from training.npr.org: https://training.npr.org/
Unlike English, Spanish has rules of pronunciation that are simple and easy to learn. We’ve got sound clips to help you!
Put on your mask and stock up on alcohol wipes — you’re going into the coronavirus-infested wilds.
“Chinese virus.” “Hindu mobs.” Using geography, ethnicity and religion as modifiers is questionable at best and dangerous at worst.
Legions of journalists are now working from home. But NPR international correspondents have been doing it for years, even decades. Heed their advice.
A spot must tell a complete story — no matter how complex or involved — in under a minute. It’s not easy to write, but we have guidance.
To help you think about journalistic accuracy on a deadline, we’ve developed a fact-checking triage method.
In this series, NPR’s Training team asks reporters, editors, engineers and producers, “How did you make that?”
It’s the time of year when few local and regional news outlets (including public radio) are spared. Here’s how to do it as best as it can be done.
It’s no secret that pre-taped interviews on public radio are edited, sometimes considerably. What’s OK to take out? And when is it better to leave something in?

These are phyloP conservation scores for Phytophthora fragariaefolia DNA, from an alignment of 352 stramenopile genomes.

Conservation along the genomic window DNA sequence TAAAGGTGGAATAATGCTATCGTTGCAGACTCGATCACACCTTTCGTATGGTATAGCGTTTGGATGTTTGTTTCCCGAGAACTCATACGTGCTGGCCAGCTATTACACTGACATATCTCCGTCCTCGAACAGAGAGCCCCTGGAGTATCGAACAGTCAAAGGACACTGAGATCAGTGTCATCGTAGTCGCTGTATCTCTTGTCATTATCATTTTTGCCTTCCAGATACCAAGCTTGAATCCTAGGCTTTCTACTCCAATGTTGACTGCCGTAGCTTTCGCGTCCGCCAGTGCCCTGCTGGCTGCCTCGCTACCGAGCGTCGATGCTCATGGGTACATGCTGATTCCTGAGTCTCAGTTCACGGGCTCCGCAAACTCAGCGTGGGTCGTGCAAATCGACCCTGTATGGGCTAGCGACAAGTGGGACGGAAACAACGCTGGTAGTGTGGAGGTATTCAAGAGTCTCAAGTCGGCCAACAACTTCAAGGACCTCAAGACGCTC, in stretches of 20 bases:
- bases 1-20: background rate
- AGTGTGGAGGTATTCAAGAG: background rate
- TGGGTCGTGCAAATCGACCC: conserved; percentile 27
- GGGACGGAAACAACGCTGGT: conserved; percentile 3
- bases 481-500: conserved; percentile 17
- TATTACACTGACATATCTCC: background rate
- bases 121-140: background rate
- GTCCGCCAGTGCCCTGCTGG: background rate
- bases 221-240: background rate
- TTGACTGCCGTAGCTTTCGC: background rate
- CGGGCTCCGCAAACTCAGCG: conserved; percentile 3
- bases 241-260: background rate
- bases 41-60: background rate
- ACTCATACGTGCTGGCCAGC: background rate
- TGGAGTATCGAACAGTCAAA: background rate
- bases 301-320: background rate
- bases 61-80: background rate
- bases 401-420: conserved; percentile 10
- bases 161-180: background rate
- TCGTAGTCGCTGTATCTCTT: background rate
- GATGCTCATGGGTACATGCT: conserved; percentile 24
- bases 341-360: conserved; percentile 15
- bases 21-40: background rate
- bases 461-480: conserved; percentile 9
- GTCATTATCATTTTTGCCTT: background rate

There are right ways and wrong ways to write question headlines. Right?
You’re probably using these ubiquitous journalistic crutches without even knowing it.
Smile, remember to breathe and be prepared to improvise when you’re a reporter on a two-way.
What if the pronunciation of a name has you stumped — and you have to say it on air? Here’s how to do it accurately and understandably.
Save yourself from embarrassing misspellings of proper nouns with these tips.
Here’s what we’ve learned from our experimentation with 360 audio recording.
This step-by-step guide shows a straightforward method for mixing audio stories, podcasts and more.
Whether you’re making a podcast or audio documentary, this in-depth guide will help you improve the quality of your mixes.